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Couy Griffin

Otero County, New Mexico, home to 66,000 residents, is the scene of an election battle that could portend dark consequences for the future of American elections.

Earlier this week, the three-person county commission refused to certify the results of the June 7 primary. The commission is controlled by three Republicans, and their decision has triggered a crisis at the county level with an emergency meeting held on Friday.

At the time of the emergency meeting, the most high-profile commissioner, Couy Griffin, was in Washington D.C. facing his sentencing for participating in the January 6 riots. Griffin is known as the founder of Cowboys for Trump, and he was found guilty of entering a restricted area and acquitted on a disorderly conduct charge.

He has indicated that he has not changed his mind on the vote and will not vote to certify the election, but it is unknown whether he can phone in his vote.

The New Mexico Supreme Court ruled that the commission had to certify the results of the county’s election, but Griffin has publicly called on his fellow commissioners to stand firm and vote against certification.

Vague 'Concerns'

The three county commissioners have been somewhat vague about why exactly they refuse to certify election results. But just like on the national stage, election fraud has been a major talking point for Otero County since the 2020 presidential election.

Dominion voting machines have drawn the ire of conservatives across the country, and one county commissioner said she does not trust the machines during a public meeting last Monday. They did not cite specific irregularities and fell back on a general distrust of the voting machines.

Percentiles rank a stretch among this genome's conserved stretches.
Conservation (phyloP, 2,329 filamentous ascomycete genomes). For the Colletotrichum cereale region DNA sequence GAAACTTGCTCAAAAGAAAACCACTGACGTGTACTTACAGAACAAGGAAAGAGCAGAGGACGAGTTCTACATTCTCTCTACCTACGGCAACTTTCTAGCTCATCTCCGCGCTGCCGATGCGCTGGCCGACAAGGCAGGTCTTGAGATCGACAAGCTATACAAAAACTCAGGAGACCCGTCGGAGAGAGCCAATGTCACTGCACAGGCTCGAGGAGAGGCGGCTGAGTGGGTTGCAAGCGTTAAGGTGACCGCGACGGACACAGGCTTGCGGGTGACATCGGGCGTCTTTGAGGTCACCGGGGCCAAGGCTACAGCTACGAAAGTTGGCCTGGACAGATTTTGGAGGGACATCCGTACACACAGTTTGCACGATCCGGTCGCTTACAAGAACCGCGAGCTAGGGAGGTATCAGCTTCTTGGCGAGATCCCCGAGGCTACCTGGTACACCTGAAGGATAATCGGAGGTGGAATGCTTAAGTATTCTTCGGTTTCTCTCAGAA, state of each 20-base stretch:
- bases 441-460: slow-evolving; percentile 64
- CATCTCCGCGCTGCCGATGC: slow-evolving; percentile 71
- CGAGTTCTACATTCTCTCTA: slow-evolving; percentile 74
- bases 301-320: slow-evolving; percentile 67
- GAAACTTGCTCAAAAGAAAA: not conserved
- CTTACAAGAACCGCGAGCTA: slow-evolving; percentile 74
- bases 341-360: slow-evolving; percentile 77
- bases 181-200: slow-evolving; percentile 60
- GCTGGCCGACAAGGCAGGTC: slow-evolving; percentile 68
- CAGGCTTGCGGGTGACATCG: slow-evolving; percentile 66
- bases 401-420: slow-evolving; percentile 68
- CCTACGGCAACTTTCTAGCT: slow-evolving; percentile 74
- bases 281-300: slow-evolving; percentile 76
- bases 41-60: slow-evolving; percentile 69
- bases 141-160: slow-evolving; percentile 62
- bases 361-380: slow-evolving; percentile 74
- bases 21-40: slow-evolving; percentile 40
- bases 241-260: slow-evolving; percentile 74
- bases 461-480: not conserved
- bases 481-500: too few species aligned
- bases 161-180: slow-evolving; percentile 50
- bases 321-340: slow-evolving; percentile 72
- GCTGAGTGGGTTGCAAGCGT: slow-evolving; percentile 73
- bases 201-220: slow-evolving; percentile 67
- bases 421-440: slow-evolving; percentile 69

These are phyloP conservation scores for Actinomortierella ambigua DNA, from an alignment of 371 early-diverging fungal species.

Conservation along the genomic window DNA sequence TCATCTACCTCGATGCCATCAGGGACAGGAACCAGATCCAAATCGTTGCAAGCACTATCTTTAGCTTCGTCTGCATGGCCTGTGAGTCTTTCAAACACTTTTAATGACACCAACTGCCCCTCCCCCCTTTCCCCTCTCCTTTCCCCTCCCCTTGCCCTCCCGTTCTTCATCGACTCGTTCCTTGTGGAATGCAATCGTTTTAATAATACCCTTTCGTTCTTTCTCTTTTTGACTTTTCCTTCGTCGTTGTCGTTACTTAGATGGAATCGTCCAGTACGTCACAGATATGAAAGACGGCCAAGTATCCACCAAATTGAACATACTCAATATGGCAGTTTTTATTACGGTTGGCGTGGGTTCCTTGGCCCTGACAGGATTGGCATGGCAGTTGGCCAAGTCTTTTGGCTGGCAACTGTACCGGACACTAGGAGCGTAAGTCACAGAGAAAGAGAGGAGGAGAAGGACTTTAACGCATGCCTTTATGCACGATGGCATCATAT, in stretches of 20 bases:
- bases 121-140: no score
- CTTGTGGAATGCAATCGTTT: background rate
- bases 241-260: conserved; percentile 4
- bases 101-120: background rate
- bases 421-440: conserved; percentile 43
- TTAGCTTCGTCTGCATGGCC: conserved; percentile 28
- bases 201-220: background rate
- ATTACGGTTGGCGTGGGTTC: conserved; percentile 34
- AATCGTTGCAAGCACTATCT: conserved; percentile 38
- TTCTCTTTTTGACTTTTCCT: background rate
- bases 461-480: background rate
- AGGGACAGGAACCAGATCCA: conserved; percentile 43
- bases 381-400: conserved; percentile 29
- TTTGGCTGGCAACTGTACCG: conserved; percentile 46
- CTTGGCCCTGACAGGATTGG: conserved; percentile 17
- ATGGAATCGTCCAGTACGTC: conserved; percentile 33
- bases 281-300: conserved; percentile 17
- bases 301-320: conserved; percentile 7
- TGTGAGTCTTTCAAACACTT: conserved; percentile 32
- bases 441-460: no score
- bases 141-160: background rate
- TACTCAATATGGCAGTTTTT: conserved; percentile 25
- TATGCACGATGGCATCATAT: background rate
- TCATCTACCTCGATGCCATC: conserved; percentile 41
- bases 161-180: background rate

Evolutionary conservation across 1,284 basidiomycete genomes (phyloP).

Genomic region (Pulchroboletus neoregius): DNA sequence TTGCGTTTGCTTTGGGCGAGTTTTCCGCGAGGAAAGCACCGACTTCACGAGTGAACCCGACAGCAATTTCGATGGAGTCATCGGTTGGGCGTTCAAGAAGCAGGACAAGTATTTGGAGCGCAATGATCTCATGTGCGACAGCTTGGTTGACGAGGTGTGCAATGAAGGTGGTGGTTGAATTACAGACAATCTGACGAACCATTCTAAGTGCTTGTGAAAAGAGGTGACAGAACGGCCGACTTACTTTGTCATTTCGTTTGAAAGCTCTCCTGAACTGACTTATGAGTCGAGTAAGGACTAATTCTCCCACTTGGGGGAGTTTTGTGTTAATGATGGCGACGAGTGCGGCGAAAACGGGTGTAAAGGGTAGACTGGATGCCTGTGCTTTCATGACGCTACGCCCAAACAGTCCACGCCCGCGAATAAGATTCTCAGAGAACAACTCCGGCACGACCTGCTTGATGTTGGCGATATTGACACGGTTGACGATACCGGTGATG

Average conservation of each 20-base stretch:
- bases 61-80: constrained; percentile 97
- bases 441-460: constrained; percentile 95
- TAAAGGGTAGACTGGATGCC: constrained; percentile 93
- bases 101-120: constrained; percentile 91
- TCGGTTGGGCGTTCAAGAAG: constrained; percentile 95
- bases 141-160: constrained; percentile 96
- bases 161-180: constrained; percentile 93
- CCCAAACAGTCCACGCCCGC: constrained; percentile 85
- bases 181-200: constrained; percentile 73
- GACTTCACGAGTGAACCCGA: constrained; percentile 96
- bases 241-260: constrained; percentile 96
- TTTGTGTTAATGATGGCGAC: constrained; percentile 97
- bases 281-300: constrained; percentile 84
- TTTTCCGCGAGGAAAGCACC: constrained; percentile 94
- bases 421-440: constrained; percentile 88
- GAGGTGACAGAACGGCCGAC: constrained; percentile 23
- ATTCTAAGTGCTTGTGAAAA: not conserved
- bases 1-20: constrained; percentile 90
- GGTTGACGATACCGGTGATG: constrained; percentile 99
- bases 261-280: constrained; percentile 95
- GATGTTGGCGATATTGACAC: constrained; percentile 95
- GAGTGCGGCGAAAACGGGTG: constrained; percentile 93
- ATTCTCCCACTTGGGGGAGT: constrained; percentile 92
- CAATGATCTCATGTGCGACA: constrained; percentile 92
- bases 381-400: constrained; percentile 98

“I don’t have specific examples that I can point to other than the recent audit and the canvass and the uncertainty of what that produced,” said Griffin during the meeting.

But election officials and other watchdogs have pointed out that the voting machines are available to the public to view prior to an election to see how the certification process works.

Mario Jimenez, a member of the progressive watchdog group Common Cause New Mexico, said, “they have no basis — other than ‘we just don’t trust the machine’ — for not certifying the election.”

Nonetheless, the county commission has received plenty of attention as an example of conservative strongholds refusing to allow votes to be counted properly.

New Mexico’s secretary of state called the situation “a canary in the coal mine.”

Election Unrest

The January 6 riots have a clear through line to election unease heading into the 2022 midterms. Ever since Trump and his allies claimed election fraud as the culprit behind his loss, conservative groups on the ground in heavily red areas have been laying the groundwork to contest election results going forward.

In some cases, it manifests in harmless sore losers like Joey Gilbert, who lost Nevada’s Republican gubernatorial primary and insisted election fraud was the reason for the loss.

But in other cases, like Otero County, Republican officials loyal to Trump have put in work to get into positions of power to hold up voting certification, almost as a proof of concept for future elections.

In all likelihood, the Otero County primary election results will be certified and be recognized as legitimate results.

However, Griffin and his fellow commissioners have successfully proven that you can contest election results by simply seizing power of the county commission.

While Congress attempts to bring details about the January 6 riots to light, conservatives across the country are working at the local level to increase their stranglehold on power in rural, red communities.

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